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It used to be that newspapers had the field all to themselves when it came to fake news. April Fools’ Day came once a year, and readers and journalists alike would look forward to pushing the boundaries of parody and bad taste all for a good laugh. The biggest problem of late has been choosing a fake topic fast enough before it is overtaken by real facts – think cloud-seeding over the Peaks and wolves in Flagstaff, and you’ll see what I mean.

But comedians, no strangers to exaggeration, began to appropriate the fake news niche. Jon Stewart on The Daily Show and Seth Meyers on Saturday Night Live perfected the three-sentence news brief that made news of the world into news of the weird and illogically logical.

Then came the journalists who tried to pass off fabricated news as real news, much to their shame and that of the profession. Janet Cooke, Jayson Blair and Stephen Glass are just three on a growing list of those who have damaged our credibility in general.

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Worst of all, though, may be the journalism that means to get it right but instead gets it all wrong. The New York Times and its all-too-credulous cheerleading for the Iraq invasion leads the list, but the recent meltdown of the Rolling Stone UVA rape story ranks right up there, too. A breakdown in sourcing and fact-checking of that magnitude when the stakes are that high and the issue that sensitive can’t help but prompt readers everywhere to question professional integrity and ethics.

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So in the weeks since April 1 and the Rolling Stone revelations a week later, I’ve had more than a few people ask me whether it’s time for the Daily Sun to give up its April Fools’ Day story for the sake of newspaper credibility in general. The reactions this year by the gullible and the guffawing seemed fairly consistent, but the wider world in which journalists operate filters down to Flagstaff with the click of a mouse. It’s already tough enough for readers to navigate the digital news minefield for trustworthy sources without having their hometown newspaper twist the facts – even in jest.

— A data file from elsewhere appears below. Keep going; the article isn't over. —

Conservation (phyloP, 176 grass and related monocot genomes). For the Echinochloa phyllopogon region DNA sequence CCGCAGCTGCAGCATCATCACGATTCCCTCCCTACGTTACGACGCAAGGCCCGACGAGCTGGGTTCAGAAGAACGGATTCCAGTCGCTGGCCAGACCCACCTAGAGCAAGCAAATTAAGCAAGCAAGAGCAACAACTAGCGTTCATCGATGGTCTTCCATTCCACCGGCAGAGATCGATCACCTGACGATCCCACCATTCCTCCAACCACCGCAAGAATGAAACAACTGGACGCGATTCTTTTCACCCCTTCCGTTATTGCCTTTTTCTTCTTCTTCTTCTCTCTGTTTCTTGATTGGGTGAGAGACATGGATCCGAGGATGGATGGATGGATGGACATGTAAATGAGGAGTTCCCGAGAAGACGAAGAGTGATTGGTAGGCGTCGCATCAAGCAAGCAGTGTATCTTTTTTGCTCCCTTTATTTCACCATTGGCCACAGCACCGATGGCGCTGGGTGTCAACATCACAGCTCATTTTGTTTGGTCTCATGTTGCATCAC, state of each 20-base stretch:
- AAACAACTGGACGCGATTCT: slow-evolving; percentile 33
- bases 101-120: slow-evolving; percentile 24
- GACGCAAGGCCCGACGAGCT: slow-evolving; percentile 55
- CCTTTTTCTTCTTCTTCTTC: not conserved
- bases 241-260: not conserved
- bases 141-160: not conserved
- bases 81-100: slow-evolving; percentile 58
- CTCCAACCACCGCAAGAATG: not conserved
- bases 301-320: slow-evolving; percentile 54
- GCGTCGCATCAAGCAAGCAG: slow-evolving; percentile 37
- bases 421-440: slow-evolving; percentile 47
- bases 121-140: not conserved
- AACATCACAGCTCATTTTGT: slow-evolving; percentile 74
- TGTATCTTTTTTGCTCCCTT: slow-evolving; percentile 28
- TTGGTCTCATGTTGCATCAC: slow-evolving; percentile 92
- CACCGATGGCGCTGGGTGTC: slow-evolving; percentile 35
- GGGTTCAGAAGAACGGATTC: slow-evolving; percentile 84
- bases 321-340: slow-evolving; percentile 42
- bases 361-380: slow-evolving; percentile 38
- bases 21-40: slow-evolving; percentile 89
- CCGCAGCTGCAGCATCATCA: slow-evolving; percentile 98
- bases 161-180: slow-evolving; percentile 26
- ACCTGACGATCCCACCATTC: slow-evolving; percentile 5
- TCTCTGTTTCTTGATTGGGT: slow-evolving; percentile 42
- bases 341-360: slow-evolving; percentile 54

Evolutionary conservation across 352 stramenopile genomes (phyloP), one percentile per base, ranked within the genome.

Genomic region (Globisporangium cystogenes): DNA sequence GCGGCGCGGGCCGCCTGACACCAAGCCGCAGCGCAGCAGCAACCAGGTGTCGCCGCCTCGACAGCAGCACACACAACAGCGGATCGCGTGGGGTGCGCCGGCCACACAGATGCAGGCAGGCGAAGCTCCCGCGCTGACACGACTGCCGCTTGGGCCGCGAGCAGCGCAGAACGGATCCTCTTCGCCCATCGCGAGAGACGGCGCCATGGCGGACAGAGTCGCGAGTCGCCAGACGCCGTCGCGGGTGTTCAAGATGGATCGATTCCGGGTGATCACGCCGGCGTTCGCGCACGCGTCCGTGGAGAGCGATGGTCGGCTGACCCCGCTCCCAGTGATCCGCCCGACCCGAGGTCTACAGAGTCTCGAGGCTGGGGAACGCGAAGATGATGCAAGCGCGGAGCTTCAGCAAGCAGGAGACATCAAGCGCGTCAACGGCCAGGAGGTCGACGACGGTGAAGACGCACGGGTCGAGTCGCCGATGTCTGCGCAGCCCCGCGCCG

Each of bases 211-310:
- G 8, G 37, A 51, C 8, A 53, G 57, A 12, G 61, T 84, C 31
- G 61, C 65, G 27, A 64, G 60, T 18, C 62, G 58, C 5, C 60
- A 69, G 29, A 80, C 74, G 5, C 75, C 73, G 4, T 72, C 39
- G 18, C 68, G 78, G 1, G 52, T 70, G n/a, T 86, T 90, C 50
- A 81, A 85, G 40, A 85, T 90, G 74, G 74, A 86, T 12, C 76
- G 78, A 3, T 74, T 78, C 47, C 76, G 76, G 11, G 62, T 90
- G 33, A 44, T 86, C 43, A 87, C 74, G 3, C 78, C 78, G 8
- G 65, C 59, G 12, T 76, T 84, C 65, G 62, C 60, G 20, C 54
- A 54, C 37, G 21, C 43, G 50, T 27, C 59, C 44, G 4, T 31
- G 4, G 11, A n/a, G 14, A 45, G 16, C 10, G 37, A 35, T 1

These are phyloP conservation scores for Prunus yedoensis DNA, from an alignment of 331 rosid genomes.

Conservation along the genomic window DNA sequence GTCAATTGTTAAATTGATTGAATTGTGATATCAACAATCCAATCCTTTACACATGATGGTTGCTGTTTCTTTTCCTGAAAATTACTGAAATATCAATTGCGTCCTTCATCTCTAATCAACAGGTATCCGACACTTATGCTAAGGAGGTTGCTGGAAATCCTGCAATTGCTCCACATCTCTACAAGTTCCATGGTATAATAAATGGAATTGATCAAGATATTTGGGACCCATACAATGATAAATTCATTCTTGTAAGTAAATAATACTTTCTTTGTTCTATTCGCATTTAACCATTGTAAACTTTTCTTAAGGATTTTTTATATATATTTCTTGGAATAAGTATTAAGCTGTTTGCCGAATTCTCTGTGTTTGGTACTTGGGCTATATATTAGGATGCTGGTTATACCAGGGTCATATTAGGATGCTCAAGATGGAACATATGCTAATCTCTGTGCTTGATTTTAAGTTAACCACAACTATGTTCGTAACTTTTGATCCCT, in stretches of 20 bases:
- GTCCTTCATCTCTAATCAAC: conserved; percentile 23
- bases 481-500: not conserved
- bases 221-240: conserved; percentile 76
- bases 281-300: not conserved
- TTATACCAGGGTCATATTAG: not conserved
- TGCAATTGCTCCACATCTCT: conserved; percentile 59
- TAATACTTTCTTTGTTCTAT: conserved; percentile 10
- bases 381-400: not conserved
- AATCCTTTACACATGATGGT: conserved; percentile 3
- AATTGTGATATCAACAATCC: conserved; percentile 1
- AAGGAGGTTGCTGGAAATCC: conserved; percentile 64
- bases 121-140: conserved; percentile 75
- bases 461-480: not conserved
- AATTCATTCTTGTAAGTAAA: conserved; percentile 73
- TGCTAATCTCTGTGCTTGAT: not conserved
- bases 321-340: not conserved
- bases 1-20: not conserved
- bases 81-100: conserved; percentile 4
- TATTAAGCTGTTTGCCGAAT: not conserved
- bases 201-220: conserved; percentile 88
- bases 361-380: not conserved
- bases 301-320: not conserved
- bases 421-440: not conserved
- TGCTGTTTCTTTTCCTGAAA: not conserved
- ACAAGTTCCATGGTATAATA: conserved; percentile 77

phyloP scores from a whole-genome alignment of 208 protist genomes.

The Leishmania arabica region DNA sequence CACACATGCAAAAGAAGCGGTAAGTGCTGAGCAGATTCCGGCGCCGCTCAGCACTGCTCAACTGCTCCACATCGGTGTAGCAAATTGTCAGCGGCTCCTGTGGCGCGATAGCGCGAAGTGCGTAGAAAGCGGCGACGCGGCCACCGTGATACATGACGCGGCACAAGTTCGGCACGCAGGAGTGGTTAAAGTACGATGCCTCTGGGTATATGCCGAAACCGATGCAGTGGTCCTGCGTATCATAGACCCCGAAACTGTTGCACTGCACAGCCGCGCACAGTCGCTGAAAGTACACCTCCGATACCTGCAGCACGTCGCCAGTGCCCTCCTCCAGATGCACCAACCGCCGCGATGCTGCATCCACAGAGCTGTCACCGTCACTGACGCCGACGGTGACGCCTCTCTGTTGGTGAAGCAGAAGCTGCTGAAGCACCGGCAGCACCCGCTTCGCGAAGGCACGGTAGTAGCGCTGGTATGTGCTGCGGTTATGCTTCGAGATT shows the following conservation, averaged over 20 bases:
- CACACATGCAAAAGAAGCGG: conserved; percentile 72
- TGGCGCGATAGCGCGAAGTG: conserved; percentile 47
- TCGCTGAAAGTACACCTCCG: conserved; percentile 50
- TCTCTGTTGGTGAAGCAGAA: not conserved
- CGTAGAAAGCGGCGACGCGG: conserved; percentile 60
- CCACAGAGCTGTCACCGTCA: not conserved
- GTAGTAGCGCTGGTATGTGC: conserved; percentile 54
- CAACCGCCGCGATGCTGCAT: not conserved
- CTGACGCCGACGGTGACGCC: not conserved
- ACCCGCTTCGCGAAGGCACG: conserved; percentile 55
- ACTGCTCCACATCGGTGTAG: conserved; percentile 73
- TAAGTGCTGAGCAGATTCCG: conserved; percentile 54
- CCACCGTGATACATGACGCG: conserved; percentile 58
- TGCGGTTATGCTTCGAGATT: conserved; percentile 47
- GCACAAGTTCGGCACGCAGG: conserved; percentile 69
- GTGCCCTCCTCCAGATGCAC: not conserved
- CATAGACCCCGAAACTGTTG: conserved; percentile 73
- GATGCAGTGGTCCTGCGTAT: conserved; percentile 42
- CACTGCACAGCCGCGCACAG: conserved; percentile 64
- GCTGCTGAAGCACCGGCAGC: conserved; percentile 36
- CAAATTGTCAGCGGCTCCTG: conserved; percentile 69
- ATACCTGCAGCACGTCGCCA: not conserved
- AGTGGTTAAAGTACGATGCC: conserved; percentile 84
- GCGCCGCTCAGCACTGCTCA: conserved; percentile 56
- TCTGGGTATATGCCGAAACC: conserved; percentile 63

On the other hand, many have sensed that the pressure is on the profession to play it straight 365 days a year, and they have gone out of their way to urge me to carry on the April Fools’ Day tradition. I take that as a sign of trust in the Daily Sun’s judgment and the relationships we have built with readers over the years -- including on April 1. And because I believe that cultivating a sense of humor is a pathway to good health, I’m inclined to carry on – unless that Rolling Stone gathers so much momentum that taking a timeout is the only way to stop it.

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Randy Wilson is editor of the Arizona Daily Sun. You can reach him at rwilson@azdailysun.com or (928) 556-2254.

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